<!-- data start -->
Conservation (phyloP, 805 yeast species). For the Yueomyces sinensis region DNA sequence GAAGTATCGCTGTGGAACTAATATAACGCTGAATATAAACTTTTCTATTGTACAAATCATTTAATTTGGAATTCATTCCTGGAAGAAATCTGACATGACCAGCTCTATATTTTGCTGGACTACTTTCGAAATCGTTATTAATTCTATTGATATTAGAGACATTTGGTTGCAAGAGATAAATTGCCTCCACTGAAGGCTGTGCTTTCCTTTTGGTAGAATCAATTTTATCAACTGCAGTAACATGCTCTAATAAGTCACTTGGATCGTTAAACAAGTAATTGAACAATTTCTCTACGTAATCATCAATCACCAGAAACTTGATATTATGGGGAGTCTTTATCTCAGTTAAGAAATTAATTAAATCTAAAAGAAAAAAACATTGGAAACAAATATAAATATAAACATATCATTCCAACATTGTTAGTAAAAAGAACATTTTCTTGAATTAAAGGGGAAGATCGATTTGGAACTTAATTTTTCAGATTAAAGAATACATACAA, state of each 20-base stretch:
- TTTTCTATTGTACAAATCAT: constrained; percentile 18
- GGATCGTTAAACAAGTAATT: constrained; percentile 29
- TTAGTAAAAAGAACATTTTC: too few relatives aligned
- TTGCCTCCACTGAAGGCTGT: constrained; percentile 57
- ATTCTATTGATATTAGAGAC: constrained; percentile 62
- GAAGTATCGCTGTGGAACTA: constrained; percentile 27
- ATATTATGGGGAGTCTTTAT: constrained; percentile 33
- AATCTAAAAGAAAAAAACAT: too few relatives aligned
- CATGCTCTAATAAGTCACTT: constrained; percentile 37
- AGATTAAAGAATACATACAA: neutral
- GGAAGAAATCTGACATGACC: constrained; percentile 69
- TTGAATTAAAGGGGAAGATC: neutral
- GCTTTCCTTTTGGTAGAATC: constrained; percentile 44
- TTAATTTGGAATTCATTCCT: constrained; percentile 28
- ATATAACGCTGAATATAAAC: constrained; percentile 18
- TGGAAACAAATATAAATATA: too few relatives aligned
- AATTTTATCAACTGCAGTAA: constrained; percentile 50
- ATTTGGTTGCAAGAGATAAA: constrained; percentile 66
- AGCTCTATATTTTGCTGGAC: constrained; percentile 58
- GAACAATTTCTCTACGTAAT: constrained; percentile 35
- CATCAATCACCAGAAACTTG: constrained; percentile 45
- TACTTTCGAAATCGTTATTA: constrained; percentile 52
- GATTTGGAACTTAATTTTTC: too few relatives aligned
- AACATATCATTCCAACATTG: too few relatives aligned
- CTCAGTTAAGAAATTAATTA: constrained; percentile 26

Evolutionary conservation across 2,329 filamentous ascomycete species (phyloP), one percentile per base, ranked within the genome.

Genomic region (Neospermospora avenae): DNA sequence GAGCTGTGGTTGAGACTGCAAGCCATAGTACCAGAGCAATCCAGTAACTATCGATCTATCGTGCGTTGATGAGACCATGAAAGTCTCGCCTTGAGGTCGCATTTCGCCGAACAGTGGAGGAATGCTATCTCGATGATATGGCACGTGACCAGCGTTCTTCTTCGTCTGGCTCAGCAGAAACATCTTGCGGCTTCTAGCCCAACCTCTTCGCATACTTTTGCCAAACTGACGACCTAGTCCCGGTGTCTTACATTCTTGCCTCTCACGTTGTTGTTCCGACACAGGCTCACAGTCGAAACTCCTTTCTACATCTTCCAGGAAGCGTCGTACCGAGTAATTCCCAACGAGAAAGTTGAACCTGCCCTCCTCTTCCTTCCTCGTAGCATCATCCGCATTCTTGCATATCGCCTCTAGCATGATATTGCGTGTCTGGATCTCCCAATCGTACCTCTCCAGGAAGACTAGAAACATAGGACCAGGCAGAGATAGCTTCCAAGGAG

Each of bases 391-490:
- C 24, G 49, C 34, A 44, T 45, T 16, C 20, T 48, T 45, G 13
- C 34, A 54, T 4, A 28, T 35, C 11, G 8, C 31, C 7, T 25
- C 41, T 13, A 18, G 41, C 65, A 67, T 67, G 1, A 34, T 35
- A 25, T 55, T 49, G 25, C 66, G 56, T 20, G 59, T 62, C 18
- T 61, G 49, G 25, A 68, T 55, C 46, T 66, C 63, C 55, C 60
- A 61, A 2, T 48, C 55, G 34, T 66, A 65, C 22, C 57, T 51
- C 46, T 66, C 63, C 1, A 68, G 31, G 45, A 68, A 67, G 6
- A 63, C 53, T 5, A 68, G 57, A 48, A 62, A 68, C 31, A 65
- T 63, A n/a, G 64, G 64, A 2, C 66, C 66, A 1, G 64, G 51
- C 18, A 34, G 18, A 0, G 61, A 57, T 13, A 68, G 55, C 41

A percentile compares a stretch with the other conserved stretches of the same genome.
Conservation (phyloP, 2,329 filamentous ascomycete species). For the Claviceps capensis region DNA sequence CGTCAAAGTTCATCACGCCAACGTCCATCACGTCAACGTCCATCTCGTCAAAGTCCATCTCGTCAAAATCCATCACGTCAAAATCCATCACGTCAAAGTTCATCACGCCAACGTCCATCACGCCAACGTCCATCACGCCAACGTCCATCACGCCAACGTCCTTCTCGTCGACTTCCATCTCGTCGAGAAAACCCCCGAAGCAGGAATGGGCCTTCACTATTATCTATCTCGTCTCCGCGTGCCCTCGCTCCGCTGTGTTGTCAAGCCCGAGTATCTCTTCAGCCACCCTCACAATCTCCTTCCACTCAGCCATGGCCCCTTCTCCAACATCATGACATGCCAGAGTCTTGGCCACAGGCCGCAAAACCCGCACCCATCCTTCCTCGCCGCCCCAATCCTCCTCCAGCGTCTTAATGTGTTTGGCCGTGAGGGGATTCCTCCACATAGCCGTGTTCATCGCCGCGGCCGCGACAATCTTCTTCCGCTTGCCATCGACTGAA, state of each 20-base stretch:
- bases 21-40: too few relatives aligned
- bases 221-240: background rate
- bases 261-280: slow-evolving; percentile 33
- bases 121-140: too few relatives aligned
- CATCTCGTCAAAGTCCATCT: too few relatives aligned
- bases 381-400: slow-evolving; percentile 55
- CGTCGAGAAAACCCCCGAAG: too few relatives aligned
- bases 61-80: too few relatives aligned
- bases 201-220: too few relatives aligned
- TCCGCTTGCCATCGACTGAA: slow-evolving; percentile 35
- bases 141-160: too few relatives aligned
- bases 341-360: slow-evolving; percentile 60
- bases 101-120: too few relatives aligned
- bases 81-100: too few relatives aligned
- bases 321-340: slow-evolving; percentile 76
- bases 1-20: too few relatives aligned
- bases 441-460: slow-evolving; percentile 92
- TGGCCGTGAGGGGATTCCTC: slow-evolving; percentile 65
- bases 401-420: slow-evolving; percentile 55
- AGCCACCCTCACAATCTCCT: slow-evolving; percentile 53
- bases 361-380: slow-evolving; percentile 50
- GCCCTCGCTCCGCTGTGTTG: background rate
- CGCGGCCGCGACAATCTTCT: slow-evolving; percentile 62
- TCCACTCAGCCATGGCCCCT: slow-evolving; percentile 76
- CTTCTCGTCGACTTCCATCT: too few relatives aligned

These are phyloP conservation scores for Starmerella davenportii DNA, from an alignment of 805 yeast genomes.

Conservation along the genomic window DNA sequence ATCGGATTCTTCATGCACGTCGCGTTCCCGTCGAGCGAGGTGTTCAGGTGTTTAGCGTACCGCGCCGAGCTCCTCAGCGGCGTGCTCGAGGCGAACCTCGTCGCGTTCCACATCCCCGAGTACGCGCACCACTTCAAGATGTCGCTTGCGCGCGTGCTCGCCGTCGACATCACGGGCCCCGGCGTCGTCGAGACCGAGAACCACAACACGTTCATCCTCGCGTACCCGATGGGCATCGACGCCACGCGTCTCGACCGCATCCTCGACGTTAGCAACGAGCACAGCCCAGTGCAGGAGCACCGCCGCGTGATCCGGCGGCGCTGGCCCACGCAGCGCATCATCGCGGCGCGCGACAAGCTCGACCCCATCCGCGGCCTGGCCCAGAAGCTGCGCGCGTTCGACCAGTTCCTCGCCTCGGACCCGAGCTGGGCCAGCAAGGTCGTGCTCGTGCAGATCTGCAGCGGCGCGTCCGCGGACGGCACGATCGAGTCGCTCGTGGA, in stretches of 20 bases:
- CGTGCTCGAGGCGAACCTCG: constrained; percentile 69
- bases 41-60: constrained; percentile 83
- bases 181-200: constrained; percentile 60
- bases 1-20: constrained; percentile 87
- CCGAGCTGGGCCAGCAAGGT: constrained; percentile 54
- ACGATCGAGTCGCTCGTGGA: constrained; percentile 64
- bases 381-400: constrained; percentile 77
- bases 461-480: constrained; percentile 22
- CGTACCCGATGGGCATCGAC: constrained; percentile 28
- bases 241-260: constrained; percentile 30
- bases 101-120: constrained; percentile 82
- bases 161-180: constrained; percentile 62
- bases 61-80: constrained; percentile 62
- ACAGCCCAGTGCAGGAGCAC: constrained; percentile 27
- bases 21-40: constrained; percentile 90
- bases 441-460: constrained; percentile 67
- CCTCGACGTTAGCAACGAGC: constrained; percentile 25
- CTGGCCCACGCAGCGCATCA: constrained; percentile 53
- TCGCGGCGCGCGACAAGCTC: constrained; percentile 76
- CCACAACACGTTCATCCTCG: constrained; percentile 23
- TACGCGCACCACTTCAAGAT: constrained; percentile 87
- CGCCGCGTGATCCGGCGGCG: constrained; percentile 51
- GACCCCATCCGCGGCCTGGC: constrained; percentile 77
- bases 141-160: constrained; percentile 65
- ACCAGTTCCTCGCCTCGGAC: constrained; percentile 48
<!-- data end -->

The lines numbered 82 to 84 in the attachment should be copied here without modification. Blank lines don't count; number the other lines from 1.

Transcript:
- ACAGCCCAGTGCAGGAGCAC: constrained; percentile 27
- bases 21-40: constrained; percentile 90
- bases 441-460: constrained; percentile 67